— Susan G. Komen®, the world’s leading breast cancer organization, further demonstrated its commitment to reducing breast cancer deaths as one of several organizations to help the Reagan-Udall Foundation and the Food and Drug Administration (FDA) develop the Expanded Access Navigator website. The new, online tool serves as a clearinghouse of information and resources about Expanded Access (EA), allowing patients and their doctors to more easily access information that could impact treatment decisions.

    EA, also known as “compassionate use,” provides access to an investigational drug prior to regulatory approval by the FDA for patients who have exhausted their treatment options and are not eligible for, or able to participate in, a clinical trial. The EA Navigator explains what EA is, who may be eligible, how the request process works, and the regulatory and policy issues around EA.

    “This program is literally a lifeline for patients who have tried treatment after treatment, and suddenly find themselves out of options,” said Komen interim President and CEO Ellen Willmott. “We are hopeful that this tool will make it easier for breast cancer physicians and patients to apply for, and benefit from, expanded access to investigational treatments.”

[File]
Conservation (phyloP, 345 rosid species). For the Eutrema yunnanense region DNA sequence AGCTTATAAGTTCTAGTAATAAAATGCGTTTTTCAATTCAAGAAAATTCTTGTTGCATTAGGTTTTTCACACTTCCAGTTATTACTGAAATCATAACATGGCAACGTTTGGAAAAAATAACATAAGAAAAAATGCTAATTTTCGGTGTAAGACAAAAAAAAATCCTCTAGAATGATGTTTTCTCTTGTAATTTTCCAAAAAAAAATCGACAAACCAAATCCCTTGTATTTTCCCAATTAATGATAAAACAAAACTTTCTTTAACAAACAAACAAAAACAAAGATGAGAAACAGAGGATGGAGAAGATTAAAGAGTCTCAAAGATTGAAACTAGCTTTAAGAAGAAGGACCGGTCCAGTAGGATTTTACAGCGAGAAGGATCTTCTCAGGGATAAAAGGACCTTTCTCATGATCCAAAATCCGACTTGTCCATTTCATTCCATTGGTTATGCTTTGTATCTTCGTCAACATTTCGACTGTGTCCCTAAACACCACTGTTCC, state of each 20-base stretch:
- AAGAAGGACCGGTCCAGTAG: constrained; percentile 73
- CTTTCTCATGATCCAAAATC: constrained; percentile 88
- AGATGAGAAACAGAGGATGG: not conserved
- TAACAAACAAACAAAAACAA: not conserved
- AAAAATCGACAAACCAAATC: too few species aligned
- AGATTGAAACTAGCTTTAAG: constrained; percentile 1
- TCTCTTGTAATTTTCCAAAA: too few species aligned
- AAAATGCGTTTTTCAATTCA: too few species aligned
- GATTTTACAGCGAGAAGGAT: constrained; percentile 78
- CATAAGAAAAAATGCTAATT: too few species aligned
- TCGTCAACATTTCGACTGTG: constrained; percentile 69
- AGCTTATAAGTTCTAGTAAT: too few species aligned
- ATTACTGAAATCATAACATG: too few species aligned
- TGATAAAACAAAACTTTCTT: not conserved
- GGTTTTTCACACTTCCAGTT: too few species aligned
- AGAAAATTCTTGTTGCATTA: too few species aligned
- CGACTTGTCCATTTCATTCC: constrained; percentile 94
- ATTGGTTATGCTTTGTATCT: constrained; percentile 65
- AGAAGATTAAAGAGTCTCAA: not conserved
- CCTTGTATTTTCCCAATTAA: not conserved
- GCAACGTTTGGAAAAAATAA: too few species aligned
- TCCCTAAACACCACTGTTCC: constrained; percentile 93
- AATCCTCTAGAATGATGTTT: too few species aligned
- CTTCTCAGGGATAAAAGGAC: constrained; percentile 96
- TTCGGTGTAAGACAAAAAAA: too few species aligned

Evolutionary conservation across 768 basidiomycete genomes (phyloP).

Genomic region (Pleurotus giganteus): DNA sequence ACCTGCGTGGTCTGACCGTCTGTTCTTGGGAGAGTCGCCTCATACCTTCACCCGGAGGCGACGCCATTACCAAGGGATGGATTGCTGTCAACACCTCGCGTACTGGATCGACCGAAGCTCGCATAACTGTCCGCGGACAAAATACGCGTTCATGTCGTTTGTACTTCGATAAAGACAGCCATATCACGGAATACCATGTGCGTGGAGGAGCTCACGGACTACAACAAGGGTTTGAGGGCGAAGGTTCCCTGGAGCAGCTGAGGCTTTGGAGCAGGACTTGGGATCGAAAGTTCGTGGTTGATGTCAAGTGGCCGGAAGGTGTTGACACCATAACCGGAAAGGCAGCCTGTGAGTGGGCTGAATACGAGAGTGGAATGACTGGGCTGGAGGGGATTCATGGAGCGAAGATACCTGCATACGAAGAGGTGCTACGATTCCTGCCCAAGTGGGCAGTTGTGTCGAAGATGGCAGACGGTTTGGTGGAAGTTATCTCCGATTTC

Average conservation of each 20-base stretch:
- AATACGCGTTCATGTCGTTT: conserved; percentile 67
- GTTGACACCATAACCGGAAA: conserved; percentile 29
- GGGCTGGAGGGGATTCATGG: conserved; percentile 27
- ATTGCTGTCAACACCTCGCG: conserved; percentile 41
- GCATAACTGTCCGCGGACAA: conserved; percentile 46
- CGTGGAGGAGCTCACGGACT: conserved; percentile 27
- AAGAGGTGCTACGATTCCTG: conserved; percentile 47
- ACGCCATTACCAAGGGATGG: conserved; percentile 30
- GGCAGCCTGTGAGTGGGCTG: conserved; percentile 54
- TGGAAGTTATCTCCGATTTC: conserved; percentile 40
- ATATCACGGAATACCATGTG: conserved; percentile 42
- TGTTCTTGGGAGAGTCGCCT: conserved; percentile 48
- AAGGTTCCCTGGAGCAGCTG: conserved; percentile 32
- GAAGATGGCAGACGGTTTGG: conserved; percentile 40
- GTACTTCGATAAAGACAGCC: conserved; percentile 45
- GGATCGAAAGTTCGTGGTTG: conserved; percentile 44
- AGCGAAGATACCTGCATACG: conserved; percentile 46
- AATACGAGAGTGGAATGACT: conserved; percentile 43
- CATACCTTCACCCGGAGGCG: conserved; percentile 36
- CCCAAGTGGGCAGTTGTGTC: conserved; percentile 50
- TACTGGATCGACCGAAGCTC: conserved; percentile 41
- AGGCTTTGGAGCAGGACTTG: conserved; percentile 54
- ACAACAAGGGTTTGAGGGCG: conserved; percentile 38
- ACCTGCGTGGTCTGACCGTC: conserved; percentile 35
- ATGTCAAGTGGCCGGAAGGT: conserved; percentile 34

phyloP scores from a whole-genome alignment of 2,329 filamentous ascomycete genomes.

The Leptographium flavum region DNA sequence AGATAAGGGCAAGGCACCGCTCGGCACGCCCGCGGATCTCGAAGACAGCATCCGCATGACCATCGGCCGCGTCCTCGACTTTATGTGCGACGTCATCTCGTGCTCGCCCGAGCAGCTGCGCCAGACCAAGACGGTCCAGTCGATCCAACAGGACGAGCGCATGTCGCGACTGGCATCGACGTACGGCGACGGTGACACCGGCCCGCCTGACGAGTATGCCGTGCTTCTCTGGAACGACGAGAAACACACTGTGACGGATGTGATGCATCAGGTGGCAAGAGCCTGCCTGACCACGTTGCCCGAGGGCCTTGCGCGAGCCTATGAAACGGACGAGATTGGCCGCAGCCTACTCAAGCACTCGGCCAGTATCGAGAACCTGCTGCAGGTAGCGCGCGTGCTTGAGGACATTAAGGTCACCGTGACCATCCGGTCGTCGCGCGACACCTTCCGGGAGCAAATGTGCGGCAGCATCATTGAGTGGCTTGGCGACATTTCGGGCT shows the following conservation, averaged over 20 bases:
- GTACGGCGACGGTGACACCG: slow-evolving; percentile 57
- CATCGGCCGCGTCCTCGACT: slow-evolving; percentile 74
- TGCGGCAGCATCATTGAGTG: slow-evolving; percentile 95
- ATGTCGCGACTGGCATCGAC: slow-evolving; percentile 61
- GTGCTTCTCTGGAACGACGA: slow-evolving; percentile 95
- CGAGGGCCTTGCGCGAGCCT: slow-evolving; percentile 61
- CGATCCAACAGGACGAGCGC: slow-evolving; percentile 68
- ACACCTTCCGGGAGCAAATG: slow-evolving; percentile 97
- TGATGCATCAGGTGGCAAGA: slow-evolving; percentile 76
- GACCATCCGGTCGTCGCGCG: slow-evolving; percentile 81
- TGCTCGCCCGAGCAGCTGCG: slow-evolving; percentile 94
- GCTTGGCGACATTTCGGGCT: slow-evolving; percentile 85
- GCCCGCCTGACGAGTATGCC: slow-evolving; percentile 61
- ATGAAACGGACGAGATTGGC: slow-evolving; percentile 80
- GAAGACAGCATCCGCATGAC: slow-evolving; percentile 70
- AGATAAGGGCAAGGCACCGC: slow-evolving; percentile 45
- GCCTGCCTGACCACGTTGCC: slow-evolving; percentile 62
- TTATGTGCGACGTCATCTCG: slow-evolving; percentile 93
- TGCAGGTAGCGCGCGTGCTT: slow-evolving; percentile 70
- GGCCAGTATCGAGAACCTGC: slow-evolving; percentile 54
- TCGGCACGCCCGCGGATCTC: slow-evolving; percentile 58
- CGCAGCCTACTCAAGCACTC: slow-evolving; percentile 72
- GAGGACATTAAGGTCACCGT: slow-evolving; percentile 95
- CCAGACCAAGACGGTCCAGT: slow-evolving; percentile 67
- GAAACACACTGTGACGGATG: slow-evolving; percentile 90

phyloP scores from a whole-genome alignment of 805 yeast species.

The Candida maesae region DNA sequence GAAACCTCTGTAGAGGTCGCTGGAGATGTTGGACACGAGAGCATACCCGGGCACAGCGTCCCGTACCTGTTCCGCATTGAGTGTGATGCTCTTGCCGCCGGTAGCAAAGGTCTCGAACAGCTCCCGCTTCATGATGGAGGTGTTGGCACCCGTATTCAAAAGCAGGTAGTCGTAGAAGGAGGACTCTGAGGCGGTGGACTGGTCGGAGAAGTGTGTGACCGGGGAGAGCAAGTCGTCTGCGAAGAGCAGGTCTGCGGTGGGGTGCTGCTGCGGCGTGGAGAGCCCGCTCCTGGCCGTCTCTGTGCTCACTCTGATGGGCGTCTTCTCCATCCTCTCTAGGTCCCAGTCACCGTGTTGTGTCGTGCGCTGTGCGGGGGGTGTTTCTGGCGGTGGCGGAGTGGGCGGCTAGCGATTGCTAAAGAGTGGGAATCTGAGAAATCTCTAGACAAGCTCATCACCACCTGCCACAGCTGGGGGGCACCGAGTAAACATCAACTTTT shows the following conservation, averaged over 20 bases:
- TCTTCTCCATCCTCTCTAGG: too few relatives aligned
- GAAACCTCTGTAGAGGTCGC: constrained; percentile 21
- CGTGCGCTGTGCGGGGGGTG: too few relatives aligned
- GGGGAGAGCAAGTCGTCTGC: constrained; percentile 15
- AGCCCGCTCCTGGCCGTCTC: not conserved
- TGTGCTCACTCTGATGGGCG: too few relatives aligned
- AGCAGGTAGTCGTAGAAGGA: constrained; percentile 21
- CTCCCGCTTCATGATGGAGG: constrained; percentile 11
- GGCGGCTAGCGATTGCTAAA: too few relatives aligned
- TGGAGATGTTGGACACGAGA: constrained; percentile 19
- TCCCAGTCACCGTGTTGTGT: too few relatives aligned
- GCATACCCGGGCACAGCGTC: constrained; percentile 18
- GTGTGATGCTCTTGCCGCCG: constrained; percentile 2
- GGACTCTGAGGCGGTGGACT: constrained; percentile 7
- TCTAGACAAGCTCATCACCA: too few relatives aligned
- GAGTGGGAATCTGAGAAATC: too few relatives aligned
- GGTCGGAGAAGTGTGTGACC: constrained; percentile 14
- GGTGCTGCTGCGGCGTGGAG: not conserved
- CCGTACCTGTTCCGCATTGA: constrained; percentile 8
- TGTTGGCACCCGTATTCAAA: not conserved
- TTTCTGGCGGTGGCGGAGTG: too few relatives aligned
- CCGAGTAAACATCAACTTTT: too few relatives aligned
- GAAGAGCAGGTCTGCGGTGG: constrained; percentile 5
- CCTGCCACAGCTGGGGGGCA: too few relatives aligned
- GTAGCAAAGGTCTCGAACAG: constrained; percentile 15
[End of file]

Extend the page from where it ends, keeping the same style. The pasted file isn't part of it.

Komen Advocates in Science member, breast cancer survivor and research professional, Stacy Woeppel, who contributed to the development of the tool, said of the experience, “I’ve known many patients who reach a point where they feel they have no recourse moving forward; no hope. It is rewarding to know that our efforts will educate and hopefully extend this program’s reach into the lives of many who need it.”

    Support of the EA Navigator is a step toward realizing Komen’s Bold Goal to reduce the current number of breast cancer deaths by 50 percent in the U.S. by 2026. 

    “Whether it’s in communities, in the halls of capitols or online – ensuring women and men have access to treatments that could save their lives is at the heart of all the work we do,” said Willmott. 

    Read more about the Expanded Access Navigator.